Watching movies is a great way to learn Portuguese! You’ll learn about Portuguese culture while being exposed to a wider variety of vocabulary and accents, including the two major Portuguese dialects (European Portuguese and Brazilian Portuguese) and a whole range of regional ones.

There are several methods for learning Portuguese by watching movies, and each of these is both entertaining and educational:

Passive Learning

This happens when you’re not really paying attention to the language use itself—just watching casually and letting your brain soak up the language.

This only works to a certain extent—and it’s most valuable for high-intermediate, advanced and near-fluent students who can understand at least 70% of what’s going. At lower levels, you should only attempt passive learning with either English or Portuguese subtitles.

Active Learning

This means watching carefully while paying close attention to vocabulary and grammar use. Keep track of any unfamiliar words so that you can look them up later and add them to your notes.

Once you’ve watched a movie passively and gotten the gist of the story, you can revisit it with an “active” watch and start to fill in the blanks.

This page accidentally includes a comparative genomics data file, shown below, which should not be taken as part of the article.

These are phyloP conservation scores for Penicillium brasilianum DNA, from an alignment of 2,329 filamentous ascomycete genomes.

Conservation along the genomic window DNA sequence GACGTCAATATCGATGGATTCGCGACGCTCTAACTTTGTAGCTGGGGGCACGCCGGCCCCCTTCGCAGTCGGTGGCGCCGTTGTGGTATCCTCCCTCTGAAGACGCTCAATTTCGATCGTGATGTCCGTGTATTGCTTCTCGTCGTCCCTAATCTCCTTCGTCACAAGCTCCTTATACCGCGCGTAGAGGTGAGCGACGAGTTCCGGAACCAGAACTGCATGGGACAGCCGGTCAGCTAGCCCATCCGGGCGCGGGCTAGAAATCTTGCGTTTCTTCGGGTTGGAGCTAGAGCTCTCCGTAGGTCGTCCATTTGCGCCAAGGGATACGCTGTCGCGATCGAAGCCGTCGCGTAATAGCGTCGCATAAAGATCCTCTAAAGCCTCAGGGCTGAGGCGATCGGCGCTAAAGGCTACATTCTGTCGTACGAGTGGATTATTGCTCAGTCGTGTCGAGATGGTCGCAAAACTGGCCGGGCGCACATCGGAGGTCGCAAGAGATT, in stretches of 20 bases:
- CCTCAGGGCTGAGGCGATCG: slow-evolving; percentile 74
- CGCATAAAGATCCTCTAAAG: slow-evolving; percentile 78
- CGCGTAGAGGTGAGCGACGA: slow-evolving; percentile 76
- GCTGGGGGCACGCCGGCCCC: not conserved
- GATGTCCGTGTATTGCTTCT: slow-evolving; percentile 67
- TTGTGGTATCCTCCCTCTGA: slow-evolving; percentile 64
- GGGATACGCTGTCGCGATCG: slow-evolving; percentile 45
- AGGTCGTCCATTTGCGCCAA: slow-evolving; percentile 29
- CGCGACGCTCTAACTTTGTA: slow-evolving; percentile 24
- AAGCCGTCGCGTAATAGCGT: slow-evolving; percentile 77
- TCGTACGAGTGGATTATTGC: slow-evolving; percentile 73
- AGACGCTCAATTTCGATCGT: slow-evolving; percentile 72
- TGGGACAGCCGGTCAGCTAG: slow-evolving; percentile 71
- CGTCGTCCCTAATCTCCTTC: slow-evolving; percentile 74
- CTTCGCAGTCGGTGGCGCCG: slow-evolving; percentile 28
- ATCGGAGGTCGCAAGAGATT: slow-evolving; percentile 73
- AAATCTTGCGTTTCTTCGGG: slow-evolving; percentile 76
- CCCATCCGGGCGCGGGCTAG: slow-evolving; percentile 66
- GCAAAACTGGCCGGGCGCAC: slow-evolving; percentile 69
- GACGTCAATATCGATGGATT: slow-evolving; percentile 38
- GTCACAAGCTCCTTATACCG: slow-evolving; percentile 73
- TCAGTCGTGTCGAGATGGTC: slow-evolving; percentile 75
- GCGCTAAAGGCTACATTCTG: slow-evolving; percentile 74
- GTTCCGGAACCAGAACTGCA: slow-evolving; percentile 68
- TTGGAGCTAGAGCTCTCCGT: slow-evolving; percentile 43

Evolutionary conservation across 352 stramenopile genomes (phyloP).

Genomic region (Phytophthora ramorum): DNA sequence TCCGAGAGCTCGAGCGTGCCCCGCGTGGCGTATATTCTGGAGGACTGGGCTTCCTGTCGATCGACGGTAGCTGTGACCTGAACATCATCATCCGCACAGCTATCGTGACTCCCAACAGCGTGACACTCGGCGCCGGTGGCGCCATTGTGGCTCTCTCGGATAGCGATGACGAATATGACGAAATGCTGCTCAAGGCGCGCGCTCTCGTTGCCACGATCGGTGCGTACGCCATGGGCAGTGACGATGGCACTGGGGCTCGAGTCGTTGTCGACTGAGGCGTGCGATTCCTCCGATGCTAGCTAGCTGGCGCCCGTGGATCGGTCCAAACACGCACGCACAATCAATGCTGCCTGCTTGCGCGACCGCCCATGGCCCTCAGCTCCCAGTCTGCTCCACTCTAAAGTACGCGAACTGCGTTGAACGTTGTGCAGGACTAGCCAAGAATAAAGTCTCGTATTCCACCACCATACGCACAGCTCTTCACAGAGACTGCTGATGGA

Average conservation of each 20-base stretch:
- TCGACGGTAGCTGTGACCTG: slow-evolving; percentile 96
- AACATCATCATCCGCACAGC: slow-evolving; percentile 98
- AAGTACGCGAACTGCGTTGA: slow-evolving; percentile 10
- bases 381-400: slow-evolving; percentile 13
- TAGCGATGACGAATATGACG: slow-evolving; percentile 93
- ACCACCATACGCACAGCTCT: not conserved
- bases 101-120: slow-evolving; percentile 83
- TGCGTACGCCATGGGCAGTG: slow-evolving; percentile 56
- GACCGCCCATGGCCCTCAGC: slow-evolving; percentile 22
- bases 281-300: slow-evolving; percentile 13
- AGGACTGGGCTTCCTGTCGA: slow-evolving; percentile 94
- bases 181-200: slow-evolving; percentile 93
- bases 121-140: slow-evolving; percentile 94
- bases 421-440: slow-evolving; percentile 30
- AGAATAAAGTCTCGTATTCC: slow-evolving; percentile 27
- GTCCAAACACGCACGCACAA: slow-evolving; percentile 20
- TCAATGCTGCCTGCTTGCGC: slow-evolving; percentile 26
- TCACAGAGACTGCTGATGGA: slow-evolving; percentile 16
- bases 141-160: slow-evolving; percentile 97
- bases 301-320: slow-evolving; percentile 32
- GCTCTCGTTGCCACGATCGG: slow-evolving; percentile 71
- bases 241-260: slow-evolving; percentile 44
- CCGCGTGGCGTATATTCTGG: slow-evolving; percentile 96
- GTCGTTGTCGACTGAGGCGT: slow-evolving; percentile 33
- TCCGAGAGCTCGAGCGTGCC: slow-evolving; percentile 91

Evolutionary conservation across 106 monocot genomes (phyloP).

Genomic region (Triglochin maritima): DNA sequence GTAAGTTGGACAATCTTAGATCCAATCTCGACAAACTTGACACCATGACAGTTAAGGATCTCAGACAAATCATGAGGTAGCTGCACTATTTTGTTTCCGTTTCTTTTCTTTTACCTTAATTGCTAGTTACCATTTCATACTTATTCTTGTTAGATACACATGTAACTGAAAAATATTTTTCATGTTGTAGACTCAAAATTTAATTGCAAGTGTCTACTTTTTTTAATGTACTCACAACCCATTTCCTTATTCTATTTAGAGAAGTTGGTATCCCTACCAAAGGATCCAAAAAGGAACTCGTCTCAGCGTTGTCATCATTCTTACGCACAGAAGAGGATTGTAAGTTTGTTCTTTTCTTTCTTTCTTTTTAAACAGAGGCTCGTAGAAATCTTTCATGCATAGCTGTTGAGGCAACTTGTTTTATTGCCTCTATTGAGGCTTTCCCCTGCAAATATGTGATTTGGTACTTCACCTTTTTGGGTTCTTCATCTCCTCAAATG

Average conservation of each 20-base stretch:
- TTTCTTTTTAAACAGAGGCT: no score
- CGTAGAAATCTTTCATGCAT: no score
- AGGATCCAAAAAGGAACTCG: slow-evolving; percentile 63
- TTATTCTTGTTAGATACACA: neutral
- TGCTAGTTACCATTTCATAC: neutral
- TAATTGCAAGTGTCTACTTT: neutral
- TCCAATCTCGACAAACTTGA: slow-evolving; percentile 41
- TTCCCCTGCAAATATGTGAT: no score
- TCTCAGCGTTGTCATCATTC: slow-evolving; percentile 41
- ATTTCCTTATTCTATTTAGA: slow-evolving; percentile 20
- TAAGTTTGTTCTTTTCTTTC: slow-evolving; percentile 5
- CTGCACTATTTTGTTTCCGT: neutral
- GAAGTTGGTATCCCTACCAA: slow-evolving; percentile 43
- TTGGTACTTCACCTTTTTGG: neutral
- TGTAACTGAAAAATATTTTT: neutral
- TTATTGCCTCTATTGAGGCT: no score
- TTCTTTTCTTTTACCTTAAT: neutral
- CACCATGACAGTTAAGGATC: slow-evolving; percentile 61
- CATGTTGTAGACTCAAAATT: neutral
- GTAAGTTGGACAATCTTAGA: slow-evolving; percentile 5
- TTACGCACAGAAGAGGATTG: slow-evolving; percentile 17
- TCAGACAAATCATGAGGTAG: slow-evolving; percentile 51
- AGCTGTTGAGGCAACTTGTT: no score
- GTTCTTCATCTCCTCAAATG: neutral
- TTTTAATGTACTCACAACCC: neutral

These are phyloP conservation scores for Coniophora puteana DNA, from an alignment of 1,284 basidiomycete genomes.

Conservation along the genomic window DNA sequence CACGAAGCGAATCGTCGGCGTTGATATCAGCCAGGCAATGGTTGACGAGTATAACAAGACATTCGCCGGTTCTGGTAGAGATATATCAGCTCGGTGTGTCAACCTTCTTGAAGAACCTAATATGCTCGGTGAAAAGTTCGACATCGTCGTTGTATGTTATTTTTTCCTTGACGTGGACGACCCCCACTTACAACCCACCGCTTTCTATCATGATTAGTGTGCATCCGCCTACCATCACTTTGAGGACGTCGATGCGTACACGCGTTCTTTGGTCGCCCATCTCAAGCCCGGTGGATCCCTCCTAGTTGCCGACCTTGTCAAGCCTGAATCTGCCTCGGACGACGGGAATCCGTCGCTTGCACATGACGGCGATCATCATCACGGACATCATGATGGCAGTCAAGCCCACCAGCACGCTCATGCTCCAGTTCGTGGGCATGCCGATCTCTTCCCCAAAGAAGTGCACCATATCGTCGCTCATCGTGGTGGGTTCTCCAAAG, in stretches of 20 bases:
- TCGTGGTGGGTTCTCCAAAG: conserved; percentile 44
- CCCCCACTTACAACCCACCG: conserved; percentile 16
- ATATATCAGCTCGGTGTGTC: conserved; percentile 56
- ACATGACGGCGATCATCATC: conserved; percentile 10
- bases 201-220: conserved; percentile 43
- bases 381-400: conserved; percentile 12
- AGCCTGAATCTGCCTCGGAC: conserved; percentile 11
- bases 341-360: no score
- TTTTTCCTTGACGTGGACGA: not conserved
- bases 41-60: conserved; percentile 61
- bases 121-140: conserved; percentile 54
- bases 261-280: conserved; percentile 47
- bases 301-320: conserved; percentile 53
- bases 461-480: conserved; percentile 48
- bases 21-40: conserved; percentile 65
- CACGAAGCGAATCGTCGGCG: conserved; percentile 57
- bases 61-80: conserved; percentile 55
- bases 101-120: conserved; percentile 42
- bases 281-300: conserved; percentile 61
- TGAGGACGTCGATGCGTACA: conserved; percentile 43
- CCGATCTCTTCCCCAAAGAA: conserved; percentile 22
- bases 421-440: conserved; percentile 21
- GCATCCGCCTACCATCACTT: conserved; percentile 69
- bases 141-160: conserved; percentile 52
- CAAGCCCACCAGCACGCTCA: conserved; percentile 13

Interactive Learning

Talking back to the film makes for a much more interactive learning experience! You can respond to the characters by shouting out Portuguese exclamations like “legal!” (“cool!” in Brazilian Portuguese), “nossa!” (essentially “oh my God!”) and “que gostoso!” (“how delicious!”—perfect for dining scenes).

If you want to improve your speaking skills, try muting the sound and repeating the subtitles out loud to challenge yourself.

Before jumping right into movies, you might want to start with shorter Brazilian and Portuguese videos. These provide valuable authentic studying material in more manageable chunks.

There’s also the language learning platform FluentU, which has a collection of bite-sized Portuguese clips equipped with interactive subtitles. These captions provide in-context explanations of the words you hear, which you can then review with multimedia flashcards and personalized quizzes.

 

Once you feel ready, go ahead and dive into these great flicks.

It’s finally time to pop that popcorn, prop up some comfy pillows on your sofa and start watching!

And if you make it through all of them, check out some of the best Portuguese movies on Netflix next.